Science Questions

How do full spectrum bulbs prevent seasonal affective disorder?

Sun, 6th Jul 2008

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Colin Donnelly asked:

How do full spectrum bulbs prevent seasonal affective disorder?




We put this question to Professor Russell Foster:

Russell - If the light is bright enough it actually doesnít matter too much which wavelength it is.  When we say these receptors are most sensitive to blue light thatís the wavelength if you were to lower the light levels it would then be blue that is effective.  If youíre using a full spectrum lamp thatís bright enough it will be perfectly good.

Chris - So this is where people would perch themselves in front of a bright lamp in the morning?

Russell - Thatís right, yes.

Chris - And this works, does it?

Russell - Remarkably enough it works.  Now weíre beginning to understand the mechanisms behind it.


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Colin Donnelly asked the Naked Scientists: I was listening to your show from the 3rd Feb when you mentioned your IR camera and light bulbs. This set me wondering about my new anti-S.A.D. (seasonal affective disorder) 'Full Spectrum' bulb. I believe it emits (more or less) the same visible spectrum as the Sun. However, it is still an energy saving bulb, so presumably it isn't emitting much else (i.e. heat). I also believe that S.A.D is caused by lack of sunlight... hence the bulb. What I don't understand is how the whole thing works. Is it all to do with the production of vitamin D, or is there more to it? Ta much Colin Donnelly What do you think? Colin Donnelly, Fri, 4th Jul 2008

Hi Colin

When you use the light do you alter your posture at all, I.E sit up stand up or do you remain laying flat in bed the whole time and does it have any affect on you personally.

Very interested in this subject.

Thanks Andrew Andrew K Fletcher, Fri, 4th Jul 2008

Hi Andrew

I use the bulb where I work (at a computer), so I'm sitting beneath it most of the day.
I used it for most of last winter and I think it helped, but moods are a very difficult thing to assess.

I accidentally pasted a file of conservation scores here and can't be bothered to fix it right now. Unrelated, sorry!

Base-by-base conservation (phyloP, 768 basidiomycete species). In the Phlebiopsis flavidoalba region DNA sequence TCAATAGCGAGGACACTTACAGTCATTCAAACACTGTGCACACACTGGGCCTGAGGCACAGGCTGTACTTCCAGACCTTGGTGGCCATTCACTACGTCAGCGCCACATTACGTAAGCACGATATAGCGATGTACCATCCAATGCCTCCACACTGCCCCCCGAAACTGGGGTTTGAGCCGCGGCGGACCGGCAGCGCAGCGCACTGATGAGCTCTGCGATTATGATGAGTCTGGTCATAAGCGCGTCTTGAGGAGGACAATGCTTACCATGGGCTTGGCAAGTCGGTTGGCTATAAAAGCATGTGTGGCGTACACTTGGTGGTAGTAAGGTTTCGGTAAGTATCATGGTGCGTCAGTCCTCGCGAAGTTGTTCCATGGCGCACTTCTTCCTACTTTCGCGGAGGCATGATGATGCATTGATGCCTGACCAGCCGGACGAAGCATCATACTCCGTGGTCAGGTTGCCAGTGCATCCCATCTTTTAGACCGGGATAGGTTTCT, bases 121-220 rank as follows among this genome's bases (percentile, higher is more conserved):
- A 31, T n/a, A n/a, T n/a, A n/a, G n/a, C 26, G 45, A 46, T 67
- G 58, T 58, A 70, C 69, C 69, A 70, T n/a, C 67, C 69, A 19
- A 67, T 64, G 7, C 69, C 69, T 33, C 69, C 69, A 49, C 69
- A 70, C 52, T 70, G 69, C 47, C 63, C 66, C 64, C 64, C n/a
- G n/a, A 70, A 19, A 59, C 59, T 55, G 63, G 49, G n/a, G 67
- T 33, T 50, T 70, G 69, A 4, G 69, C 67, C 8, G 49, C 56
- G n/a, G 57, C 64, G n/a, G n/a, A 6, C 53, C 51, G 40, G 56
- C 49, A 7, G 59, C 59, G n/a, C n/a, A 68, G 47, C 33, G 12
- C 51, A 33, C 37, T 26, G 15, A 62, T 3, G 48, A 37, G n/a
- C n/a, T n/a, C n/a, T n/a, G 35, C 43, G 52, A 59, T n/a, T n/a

Colin Colin Donnelly, Sun, 6th Jul 2008

The programme I saw on it's use required the user to be exposed to the light during the night and always sitting or standing rather than laying down. It occurred to me during the programme that it might not be the light that is assisting the people with this condition. Could it be that the longer dark hours during the winter result in longer periods of sleep, and could it be that sleeping less In the summer as the sun rises earlier may be as important as the sunlight?

Recent research into posture and gravity has been revealing some pretty convincing changes in a range of medical conditions that are not fully understood and believed to be irreversible. The object is to tilt a bed so that the head end is higher than the foot end by 15cmís.

Sunlight also changes the humidity of the air by drying everything out faster. So could humidity also be playing a part in SAD?

Andrew Andrew K Fletcher, Mon, 7th Jul 2008

No; the research on this is very clear. The light directly influences the hypothalamus via a secondary branch of the optic nerve, which supplies the suprachiasmatic nucleus (the master body clock). These nerve fibres have their origin in a group of specialised retinal ganglion cells that use a specialised photopigment that bleaches (reacts to light) at 480 nm (blue); their main role (as far as we know) is body clock entrainment / resetting.

Thus, reduced drive to the clock seems to cause circadian rhythms / other physiological systems governed by the hypothalamus, including mood and arousal, to become suboptimal. Light exposure, using a lightbox, seems to improve the situation.

Chris chris, Tue, 8th Jul 2008

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